More To Bent Trees

So many add to my life…and with some encouragement…help more steps to happen.

From John and Dawn Keonig in Rockport, Washington, their Facebook today shared this from Ram Dass:

“When you go out into the woods and you look at trees, you see all these different trees. And some of them are bent, and some of them are straight, and some of them are evergreens, and some of them are whatever. And you look at the tree and you allow it, you see why it is the way it is. You sort of understand that it didn’t get enough light, and so it turned that way. And you don’t get emotional about it. You just allow it. You appreciate the tree. The minute you get near humans, you lose all that. And you are constantly saying, ‘You’re too this, or I’m too this.’ That judging mind comes in. And so I practice turning people into trees, which means appreciating them just the way they are.”

It is to value God’s creation. In a month when John and I cast for early winter steelhead on the Skagit River, I will appreciate the mountains and the valley and the powerful flow of the river. I will appreciate the eagles nesting in tree tops. No less, when the steelhead grabs the bait and I set the hook and the river explodes, oh my, ALIVE in creation. Much can be said about “just the way they are.”

With that, though, comes the possibility…and with some the actuality…of judgment. This morning, my San Marcos buddy, Art Johnson, in his report to the employees of McCoy Lumber Supply in Texas, said the primary purpose of judging is to offer what can be construction. [That works for more than building houses, Art!]

Often, though, the offering of an opinion is seen as desecration…or from the voice of judgment, self-elevation.

It’s not a toss-up, though, on whether you say something…or mute your thoughts. I believe earnestly what you say and how you relate is a function of what you value. For instance, there are some colleagues who give “clueless” its classic definition. However, to say something to them is to try to unbend the tree…and that ain’t happening.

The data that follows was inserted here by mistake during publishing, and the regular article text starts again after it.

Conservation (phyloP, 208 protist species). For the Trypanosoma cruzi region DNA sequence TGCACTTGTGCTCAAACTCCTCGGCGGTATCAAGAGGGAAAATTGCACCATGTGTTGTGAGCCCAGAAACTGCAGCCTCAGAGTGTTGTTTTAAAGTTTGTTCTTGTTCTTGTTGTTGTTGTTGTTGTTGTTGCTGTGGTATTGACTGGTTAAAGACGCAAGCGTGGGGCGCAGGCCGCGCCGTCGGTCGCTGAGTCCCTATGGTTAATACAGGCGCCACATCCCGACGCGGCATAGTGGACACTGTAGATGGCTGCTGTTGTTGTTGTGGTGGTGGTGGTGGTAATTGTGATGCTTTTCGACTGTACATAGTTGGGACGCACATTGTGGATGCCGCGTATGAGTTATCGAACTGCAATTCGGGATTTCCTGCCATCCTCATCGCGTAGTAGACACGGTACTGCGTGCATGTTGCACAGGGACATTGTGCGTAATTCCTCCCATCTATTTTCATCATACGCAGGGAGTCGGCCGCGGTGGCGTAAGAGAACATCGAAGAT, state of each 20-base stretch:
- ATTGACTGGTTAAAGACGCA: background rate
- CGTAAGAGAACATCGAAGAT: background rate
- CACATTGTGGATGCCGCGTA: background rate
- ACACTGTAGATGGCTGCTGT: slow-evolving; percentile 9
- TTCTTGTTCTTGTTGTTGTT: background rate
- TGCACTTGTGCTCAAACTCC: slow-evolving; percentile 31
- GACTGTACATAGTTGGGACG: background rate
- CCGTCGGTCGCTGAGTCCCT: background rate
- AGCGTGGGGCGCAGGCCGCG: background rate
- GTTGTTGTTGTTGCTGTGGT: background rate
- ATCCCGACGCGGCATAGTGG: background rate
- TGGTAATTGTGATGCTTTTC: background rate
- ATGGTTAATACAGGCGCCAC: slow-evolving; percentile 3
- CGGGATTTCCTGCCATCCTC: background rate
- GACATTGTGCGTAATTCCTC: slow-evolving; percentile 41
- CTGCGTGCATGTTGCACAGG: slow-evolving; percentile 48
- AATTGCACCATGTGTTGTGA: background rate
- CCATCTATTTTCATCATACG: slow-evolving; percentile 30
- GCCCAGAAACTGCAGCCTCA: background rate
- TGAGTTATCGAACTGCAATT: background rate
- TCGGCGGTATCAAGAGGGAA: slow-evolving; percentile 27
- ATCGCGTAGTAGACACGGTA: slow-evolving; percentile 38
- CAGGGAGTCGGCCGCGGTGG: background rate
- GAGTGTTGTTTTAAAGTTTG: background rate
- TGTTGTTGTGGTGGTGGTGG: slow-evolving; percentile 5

In most cases, though, careful judgment has a purpose—to bring new insights and maybe even wisdom to others. In hopes they will hear because I care. And when I’m told, as I was recently about some thoughts on how to increase all kinds of giving for church members—that my thoughts were presumptuous—well, as my family used to say in German, so geht es im Leben. {Such is Life.]

So. John and Dawn and Art…you have helped my Saturday…considerably. You have been light and I turn in your direction…with gratitude and an even greater appreciation for our friendship. That will help unbend me a little.


About Mark H Miller

Diane and I live in Leander, Texas. This past June 17, 2015 I celebrated the 49th anniversary of my ordination. We returned to Texas after three years in Washington, during which I served as interim minister in Bellevue/Eastgate and Mercer Island. Am planning to begin a 5th novel that will have my protagonist, Tricia Gleason, serve a year in licensed ministry in Snoqualmie, Washington. The novel, "The Lemon Drop Didn't Melt," will find Tricia wrestling with ministry challenges. None of which more daunting than someone wanting her breathing to stop. All the published novels are available on Amazon and Amazon Kindle under Mark Henry Miller. A primary goal in our return to Texas is to make sure grandchildren get lots of attention--here and in Chicago and Washington, D.C. Traveling is definitely an activity that will not slow down. With that, of course, fishing will happen. To that the t-shirt is apt, "I fish; therefore I am." In addition to novels, the book of Blogs, "Voice Of My Heart," is also available on Amazon.
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One Response to More To Bent Trees

  1. Cathy Grein says:

    Mark, You are truly an inspiration and have helped me on many occasions. I am blessed to count you as a friend.

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